Sylvia is the author of the bestselling biography, "A Beautiful Mind," which has been published in 30 languages and inspired the Academy Award-winning movie directed by Ron Howard. Trained as an economist, Professor Nasar was a New York Times economics correspondent (1991-1999), staff writer at Fortune (1983-1989) and columnist at U.S. News & World Report (1990). Her work has appeared in The New Yorker, Newsweek, The New York Times Sunday Book Review, FastCompany, London Telegraph and numerous other publications. She is the recipient of many honors including the National Book Critics Circle Award for Biography (1998) and was a finalist for the Pulitzer Prize in biography (1998).
Sylvia has a new book on economics and great economists -- Grand Pursuit:
Grand Pursuit is the epic story of the making of modern economics, and of how it rescued mankind from squalor and deprivation by placing its material fate in its own hands rather than in Fate.
Nasar’s account begins with Charles Dickens and Henry Mayhew observing and publishing the condition of the poor majority in mid nineteenth-century London, the richest and most glittering place in the world. This was a new pursuit. She then describes the efforts of Marx, Engels, Alfred Marshal, Beatrice and Sydney Webb, and Irving Fisher to put those insights into action -- with revolutionary consequences for the world.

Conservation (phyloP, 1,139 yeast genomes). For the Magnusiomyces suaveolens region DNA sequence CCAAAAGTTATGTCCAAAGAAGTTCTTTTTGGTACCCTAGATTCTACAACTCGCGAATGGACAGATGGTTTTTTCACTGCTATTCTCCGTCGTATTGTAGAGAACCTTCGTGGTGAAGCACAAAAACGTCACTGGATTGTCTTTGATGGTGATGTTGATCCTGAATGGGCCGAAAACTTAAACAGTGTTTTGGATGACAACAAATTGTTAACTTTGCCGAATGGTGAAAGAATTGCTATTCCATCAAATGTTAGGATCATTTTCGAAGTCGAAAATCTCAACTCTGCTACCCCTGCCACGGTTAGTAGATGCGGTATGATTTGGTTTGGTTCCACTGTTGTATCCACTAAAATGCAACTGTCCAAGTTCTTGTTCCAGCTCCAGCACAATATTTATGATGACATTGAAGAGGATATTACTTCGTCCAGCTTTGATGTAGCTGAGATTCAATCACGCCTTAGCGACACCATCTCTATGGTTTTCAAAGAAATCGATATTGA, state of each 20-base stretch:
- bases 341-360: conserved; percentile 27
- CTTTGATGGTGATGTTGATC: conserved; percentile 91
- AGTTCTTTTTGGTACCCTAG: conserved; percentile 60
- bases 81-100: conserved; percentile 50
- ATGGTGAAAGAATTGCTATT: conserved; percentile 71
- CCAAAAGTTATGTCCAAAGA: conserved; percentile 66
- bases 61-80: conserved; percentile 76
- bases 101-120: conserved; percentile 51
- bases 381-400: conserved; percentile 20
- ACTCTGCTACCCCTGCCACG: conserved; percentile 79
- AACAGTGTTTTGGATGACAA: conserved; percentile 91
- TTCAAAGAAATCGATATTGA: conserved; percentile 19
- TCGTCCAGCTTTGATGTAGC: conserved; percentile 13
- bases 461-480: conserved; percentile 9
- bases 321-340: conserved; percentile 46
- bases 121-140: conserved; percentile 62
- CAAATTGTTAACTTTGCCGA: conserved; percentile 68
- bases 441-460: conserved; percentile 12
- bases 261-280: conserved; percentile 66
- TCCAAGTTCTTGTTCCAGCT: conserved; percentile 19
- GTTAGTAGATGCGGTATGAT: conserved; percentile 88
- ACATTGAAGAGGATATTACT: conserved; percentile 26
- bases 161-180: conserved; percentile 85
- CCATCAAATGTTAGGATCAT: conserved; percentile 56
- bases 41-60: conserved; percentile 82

From the great John Maynard Keynes to Schumpeter, Hayek, Keynes’s disciple Joan Robinson, the influential American economists Paul Samuelson and Milton Freedman, and India’s Nobel Prize winner Amartya Sen, she shows how the insights of these activist thinkers transformed the world — from one city, London, to the developed nations in Europe and America, and now to the entire world.
In Nasar’s dramatic account of these discoverers we witness men and women responding to personal crises, world wars, revolutions, economic upheavals, and each other’s ideas to turn back Malthus and transform the dismal science into a triumph over mankind’s hitherto age-old destiny of misery and early death.
This idea, unimaginable less than 200 years ago, is a story of trial and error, and ultimately transcendent, rendered here in stunning narrative.